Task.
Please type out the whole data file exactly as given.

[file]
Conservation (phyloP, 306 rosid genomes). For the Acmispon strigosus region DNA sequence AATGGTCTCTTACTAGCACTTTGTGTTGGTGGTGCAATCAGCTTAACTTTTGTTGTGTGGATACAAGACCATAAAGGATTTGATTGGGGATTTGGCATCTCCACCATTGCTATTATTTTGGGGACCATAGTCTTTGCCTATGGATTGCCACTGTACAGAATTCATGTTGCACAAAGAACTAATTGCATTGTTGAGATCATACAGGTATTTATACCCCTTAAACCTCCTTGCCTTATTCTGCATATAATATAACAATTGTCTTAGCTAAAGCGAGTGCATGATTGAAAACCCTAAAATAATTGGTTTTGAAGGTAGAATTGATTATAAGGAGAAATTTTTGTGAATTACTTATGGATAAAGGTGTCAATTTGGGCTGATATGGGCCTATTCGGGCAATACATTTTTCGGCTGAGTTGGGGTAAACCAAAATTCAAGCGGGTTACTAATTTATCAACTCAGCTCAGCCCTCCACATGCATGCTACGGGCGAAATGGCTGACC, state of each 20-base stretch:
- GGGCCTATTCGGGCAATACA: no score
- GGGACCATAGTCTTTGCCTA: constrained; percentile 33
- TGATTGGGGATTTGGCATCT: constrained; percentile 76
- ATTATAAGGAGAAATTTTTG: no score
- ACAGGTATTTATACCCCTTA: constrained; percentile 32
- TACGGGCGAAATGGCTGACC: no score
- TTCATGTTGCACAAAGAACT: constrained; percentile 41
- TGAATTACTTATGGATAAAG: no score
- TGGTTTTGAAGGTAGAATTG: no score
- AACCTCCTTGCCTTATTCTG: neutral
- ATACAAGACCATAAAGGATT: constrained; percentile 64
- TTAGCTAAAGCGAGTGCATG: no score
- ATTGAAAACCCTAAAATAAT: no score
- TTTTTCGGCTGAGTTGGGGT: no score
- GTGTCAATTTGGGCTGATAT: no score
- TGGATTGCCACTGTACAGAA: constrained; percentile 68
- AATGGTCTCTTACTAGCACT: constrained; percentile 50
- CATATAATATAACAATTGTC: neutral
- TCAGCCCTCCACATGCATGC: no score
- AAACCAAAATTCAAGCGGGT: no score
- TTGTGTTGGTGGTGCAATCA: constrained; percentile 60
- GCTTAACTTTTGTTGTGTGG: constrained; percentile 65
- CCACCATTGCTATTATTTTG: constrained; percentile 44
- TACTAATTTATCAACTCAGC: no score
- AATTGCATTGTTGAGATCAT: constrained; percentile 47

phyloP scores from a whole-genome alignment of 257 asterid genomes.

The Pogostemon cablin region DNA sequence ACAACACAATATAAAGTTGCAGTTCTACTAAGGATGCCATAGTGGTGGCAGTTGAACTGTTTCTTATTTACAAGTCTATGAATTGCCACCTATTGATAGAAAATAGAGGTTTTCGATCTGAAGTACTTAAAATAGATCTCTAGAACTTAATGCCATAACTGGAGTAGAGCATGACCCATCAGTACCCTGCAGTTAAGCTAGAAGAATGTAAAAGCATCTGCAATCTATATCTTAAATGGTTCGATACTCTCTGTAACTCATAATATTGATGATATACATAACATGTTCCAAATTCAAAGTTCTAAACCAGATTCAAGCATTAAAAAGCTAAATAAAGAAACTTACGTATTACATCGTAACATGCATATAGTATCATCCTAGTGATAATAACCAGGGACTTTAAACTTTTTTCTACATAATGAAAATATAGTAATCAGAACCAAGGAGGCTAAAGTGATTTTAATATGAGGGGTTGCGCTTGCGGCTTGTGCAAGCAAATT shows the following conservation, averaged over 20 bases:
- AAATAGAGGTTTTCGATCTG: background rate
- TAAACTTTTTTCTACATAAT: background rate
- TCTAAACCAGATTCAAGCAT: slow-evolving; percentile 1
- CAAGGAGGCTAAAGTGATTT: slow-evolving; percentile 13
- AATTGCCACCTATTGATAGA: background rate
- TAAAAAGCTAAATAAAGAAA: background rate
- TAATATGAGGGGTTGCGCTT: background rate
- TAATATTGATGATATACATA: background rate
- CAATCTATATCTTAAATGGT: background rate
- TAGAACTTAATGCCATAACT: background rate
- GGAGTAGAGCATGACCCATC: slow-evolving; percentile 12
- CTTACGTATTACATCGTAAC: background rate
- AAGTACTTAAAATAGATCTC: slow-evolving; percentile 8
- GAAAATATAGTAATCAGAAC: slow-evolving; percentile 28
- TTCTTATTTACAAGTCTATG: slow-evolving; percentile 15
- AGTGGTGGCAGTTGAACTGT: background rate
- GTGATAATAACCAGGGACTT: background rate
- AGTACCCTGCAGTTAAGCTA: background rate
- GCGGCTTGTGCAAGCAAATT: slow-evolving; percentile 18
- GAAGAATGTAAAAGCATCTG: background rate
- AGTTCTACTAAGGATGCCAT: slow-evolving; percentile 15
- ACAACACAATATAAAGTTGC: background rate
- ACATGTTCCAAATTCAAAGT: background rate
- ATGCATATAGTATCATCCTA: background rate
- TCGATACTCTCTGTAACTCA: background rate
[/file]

Conservation (phyloP, 306 rosid genomes). For the Acmispon strigosus region DNA sequence AATGGTCTCTTACTAGCACTTTGTGTTGGTGGTGCAATCAGCTTAACTTTTGTTGTGTGGATACAAGACCATAAAGGATTTGATTGGGGATTTGGCATCTCCACCATTGCTATTATTTTGGGGACCATAGTCTTTGCCTATGGATTGCCACTGTACAGAATTCATGTTGCACAAAGAACTAATTGCATTGTTGAGATCATACAGGTATTTATACCCCTTAAACCTCCTTGCCTTATTCTGCATATAATATAACAATTGTCTTAGCTAAAGCGAGTGCATGATTGAAAACCCTAAAATAATTGGTTTTGAAGGTAGAATTGATTATAAGGAGAAATTTTTGTGAATTACTTATGGATAAAGGTGTCAATTTGGGCTGATATGGGCCTATTCGGGCAATACATTTTTCGGCTGAGTTGGGGTAAACCAAAATTCAAGCGGGTTACTAATTTATCAACTCAGCTCAGCCCTCCACATGCATGCTACGGGCGAAATGGCTGACC, state of each 20-base stretch:
- GGGCCTATTCGGGCAATACA: no score
- GGGACCATAGTCTTTGCCTA: constrained; percentile 33
- TGATTGGGGATTTGGCATCT: constrained; percentile 76
- ATTATAAGGAGAAATTTTTG: no score
- ACAGGTATTTATACCCCTTA: constrained; percentile 32
- TACGGGCGAAATGGCTGACC: no score
- TTCATGTTGCACAAAGAACT: constrained; percentile 41
- TGAATTACTTATGGATAAAG: no score
- TGGTTTTGAAGGTAGAATTG: no score
- AACCTCCTTGCCTTATTCTG: neutral
- ATACAAGACCATAAAGGATT: constrained; percentile 64
- TTAGCTAAAGCGAGTGCATG: no score
- ATTGAAAACCCTAAAATAAT: no score
- TTTTTCGGCTGAGTTGGGGT: no score
- GTGTCAATTTGGGCTGATAT: no score
- TGGATTGCCACTGTACAGAA: constrained; percentile 68
- AATGGTCTCTTACTAGCACT: constrained; percentile 50
- CATATAATATAACAATTGTC: neutral
- TCAGCCCTCCACATGCATGC: no score
- AAACCAAAATTCAAGCGGGT: no score
- TTGTGTTGGTGGTGCAATCA: constrained; percentile 60
- GCTTAACTTTTGTTGTGTGG: constrained; percentile 65
- CCACCATTGCTATTATTTTG: constrained; percentile 44
- TACTAATTTATCAACTCAGC: no score
- AATTGCATTGTTGAGATCAT: constrained; percentile 47

phyloP scores from a whole-genome alignment of 257 asterid genomes.

The Pogostemon cablin region DNA sequence ACAACACAATATAAAGTTGCAGTTCTACTAAGGATGCCATAGTGGTGGCAGTTGAACTGTTTCTTATTTACAAGTCTATGAATTGCCACCTATTGATAGAAAATAGAGGTTTTCGATCTGAAGTACTTAAAATAGATCTCTAGAACTTAATGCCATAACTGGAGTAGAGCATGACCCATCAGTACCCTGCAGTTAAGCTAGAAGAATGTAAAAGCATCTGCAATCTATATCTTAAATGGTTCGATACTCTCTGTAACTCATAATATTGATGATATACATAACATGTTCCAAATTCAAAGTTCTAAACCAGATTCAAGCATTAAAAAGCTAAATAAAGAAACTTACGTATTACATCGTAACATGCATATAGTATCATCCTAGTGATAATAACCAGGGACTTTAAACTTTTTTCTACATAATGAAAATATAGTAATCAGAACCAAGGAGGCTAAAGTGATTTTAATATGAGGGGTTGCGCTTGCGGCTTGTGCAAGCAAATT shows the following conservation, averaged over 20 bases:
- AAATAGAGGTTTTCGATCTG: background rate
- TAAACTTTTTTCTACATAAT: background rate
- TCTAAACCAGATTCAAGCAT: slow-evolving; percentile 1
- CAAGGAGGCTAAAGTGATTT: slow-evolving; percentile 13
- AATTGCCACCTATTGATAGA: background rate
- TAAAAAGCTAAATAAAGAAA: background rate
- TAATATGAGGGGTTGCGCTT: background rate
- TAATATTGATGATATACATA: background rate
- CAATCTATATCTTAAATGGT: background rate
- TAGAACTTAATGCCATAACT: background rate
- GGAGTAGAGCATGACCCATC: slow-evolving; percentile 12
- CTTACGTATTACATCGTAAC: background rate
- AAGTACTTAAAATAGATCTC: slow-evolving; percentile 8
- GAAAATATAGTAATCAGAAC: slow-evolving; percentile 28
- TTCTTATTTACAAGTCTATG: slow-evolving; percentile 15
- AGTGGTGGCAGTTGAACTGT: background rate
- GTGATAATAACCAGGGACTT: background rate
- AGTACCCTGCAGTTAAGCTA: background rate
- GCGGCTTGTGCAAGCAAATT: slow-evolving; percentile 18
- GAAGAATGTAAAAGCATCTG: background rate
- AGTTCTACTAAGGATGCCAT: slow-evolving; percentile 15
- ACAACACAATATAAAGTTGC: background rate
- ACATGTTCCAAATTCAAAGT: background rate
- ATGCATATAGTATCATCCTA: background rate
- TCGATACTCTCTGTAACTCA: background rate